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Unformatted text preview: Notes on Isomorphism, Elementary Equivalence, the Generalized LöwenheimSkolemTarski Theorem, Categoricity, NonStandard Models, etc. Kenny Easwaran 05/10/05 1 Preliminaries and Setup I will use the notation “ “ ”, rather than “ F ˚˚1 ”, for the twoplace predicate whose intended (normal) interpretation is the identity relation. And, I will use the notation “ x ‰ y ”, rather than “ „p x “ y q ,” to express the claim that x and y are nonidentical. A theory is just a set of formulas in a particular language. A model for a theory is a interpretation on which every formula in the set is true (and thus every conse quence of the set is true on such an interpretation as well). We will only consider normal models here, i.e. , models where the symbol “ “ ” is interpreted as the identity relation. The size of a model is the cardinality of the domain of the interpretation. Thus, the standard model of any theory of the natural numbers is countable, while any model of the theory consisting just of ľ x ľ y p x “ y q has size 1. A consistent theory is one from which no contradictions can be derived. A max imal consistent theory is a theory T in a language L such that for every sentence S P L , if S R T then T Yt S u is inconsistent. Clearly, any maximal consistent theory is negationcomplete , meaning that for any sentence S P L , either S P T or „ S P T . T is said to be Henkinized if, for every formula A of one free variable, some sentence H – called its Henkin sentence – given as p Ac { v Ą ľ v A q is in T , where v is the one free variable in A and c is some constant. A Henkinized theory is clearly one where if T $ QS = Ad { v for all d in the language, then T $ QS = ľ v A , because some d will be identical to the c in the Henkin sentence. 2 Isomorphism and elementary equivalence Let M 1 and M 2 be two interpretations for a language L . That is, each M i will specify a domain D i , together with an object in that domain for each constant symbol in the language, a function from the ntuples of the domain to the domain for each nplace function symbol, and a set of ntuples from the domain for each nplace relation symbol. In particular, since we’re only considering normal models, both must specify that the symbol “ “ ” gets interpreted as the actual identity relation on the domain. We will say that M 1 is isomorphic to M 2 if there is a way to pair up the elements of the two domains that preserves all the structure mentioned in the language. That is, there should be a function f from D 1 to D 2 such that no two elements of D 1 get sent to the same element of D 2 and every element of D 2 is the image of some element of D 1 under f . In addition, if x is the object assigned to constant c by M 1 , then f p x q must be the object assigned to c by M 2 . Similarly, x x 1 ,..., x n y is in the interpretation of some nplace relation R under M 1 iff x f p x 1 q ,..., f p x n qy is in the interpretation of R under...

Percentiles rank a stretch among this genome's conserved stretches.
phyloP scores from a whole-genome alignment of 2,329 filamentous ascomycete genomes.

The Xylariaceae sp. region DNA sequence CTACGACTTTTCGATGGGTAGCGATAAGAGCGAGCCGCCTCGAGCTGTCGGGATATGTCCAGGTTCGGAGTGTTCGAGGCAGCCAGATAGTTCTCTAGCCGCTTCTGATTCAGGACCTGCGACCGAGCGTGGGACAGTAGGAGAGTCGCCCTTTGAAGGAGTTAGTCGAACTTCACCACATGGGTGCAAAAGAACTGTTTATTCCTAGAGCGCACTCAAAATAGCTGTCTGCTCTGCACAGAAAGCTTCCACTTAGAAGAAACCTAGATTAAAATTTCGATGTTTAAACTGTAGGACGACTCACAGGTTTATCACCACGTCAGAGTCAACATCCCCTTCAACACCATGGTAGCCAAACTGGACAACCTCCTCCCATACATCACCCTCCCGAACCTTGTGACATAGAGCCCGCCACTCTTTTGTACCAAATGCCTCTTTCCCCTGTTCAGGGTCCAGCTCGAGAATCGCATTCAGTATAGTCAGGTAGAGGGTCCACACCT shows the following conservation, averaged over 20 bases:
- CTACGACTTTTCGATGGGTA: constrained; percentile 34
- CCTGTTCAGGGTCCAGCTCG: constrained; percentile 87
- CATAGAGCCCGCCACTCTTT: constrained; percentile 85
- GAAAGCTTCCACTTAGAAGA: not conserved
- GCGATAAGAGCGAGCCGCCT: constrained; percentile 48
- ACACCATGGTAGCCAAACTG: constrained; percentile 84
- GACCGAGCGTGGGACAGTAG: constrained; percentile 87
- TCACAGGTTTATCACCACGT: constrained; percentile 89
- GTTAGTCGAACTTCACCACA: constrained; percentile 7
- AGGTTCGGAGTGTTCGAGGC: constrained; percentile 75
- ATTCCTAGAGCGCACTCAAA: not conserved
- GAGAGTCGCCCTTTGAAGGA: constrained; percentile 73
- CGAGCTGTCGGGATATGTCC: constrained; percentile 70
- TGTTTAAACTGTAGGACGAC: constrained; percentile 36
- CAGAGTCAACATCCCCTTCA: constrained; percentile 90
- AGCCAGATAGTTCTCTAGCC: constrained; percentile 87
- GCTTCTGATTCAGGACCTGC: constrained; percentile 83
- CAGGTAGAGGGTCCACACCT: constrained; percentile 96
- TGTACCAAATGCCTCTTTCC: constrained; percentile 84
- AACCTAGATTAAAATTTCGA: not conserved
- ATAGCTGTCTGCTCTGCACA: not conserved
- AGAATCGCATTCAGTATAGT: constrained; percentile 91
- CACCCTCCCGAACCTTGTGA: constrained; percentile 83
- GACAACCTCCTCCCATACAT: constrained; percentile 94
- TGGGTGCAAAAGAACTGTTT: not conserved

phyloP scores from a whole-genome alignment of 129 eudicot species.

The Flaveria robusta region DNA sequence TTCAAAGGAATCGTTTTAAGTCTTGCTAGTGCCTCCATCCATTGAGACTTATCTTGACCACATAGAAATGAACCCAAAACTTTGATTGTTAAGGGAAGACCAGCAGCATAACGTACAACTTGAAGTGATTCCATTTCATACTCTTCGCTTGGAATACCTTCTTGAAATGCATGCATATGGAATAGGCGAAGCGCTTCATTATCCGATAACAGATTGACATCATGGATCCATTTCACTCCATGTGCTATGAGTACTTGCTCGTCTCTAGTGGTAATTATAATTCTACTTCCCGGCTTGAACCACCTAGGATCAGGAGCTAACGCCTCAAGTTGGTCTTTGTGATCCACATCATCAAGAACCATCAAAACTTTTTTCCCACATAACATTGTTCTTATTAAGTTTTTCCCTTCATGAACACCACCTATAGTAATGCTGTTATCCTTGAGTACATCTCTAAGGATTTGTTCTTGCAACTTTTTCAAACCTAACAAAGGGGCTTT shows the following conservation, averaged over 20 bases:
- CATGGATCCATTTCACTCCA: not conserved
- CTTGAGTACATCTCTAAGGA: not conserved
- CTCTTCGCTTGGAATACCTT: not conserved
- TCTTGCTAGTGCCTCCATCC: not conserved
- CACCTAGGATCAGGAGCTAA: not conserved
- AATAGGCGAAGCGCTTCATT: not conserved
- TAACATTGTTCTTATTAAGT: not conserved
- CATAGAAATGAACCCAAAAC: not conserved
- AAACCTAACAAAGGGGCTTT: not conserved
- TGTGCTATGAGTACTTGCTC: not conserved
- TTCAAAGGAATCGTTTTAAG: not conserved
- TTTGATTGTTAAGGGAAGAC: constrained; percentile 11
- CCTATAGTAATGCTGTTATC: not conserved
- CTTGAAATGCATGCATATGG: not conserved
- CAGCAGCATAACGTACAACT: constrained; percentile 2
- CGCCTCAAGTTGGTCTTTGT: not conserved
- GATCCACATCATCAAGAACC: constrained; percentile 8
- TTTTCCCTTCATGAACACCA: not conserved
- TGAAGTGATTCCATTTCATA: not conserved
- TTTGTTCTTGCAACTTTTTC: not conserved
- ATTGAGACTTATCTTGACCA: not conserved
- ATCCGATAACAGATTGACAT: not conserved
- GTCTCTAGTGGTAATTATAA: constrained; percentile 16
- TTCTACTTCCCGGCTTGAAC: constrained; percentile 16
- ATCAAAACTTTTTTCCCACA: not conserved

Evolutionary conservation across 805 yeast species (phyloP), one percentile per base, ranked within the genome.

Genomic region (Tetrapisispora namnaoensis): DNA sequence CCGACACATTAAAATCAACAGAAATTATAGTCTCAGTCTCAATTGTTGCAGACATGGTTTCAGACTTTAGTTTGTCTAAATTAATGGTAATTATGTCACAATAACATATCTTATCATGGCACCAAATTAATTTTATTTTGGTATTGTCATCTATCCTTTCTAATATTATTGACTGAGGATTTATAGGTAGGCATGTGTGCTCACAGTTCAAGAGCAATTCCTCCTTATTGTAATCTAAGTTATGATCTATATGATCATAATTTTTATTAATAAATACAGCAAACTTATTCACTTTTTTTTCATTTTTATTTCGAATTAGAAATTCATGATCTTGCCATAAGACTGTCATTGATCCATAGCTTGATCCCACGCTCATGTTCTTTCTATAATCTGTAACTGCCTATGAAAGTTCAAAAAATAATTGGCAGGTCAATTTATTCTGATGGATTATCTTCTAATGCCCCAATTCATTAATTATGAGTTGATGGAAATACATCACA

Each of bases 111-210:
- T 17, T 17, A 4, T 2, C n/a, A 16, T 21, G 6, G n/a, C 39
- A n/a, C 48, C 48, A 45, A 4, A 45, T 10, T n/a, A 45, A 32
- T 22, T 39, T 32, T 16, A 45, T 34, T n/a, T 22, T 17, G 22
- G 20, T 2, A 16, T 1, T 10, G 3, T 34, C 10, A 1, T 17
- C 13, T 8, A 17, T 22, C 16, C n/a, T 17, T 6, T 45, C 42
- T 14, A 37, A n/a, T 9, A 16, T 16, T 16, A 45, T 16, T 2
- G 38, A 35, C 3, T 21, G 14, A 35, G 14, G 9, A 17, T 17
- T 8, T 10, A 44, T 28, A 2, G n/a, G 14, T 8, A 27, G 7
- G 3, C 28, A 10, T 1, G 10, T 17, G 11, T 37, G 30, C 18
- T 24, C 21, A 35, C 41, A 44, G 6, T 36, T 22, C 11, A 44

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This note was uploaded on 08/01/2008 for the course PHIL 140A taught by Professor Fitelson during the Spring '07 term at Berkeley.
 Spring '07
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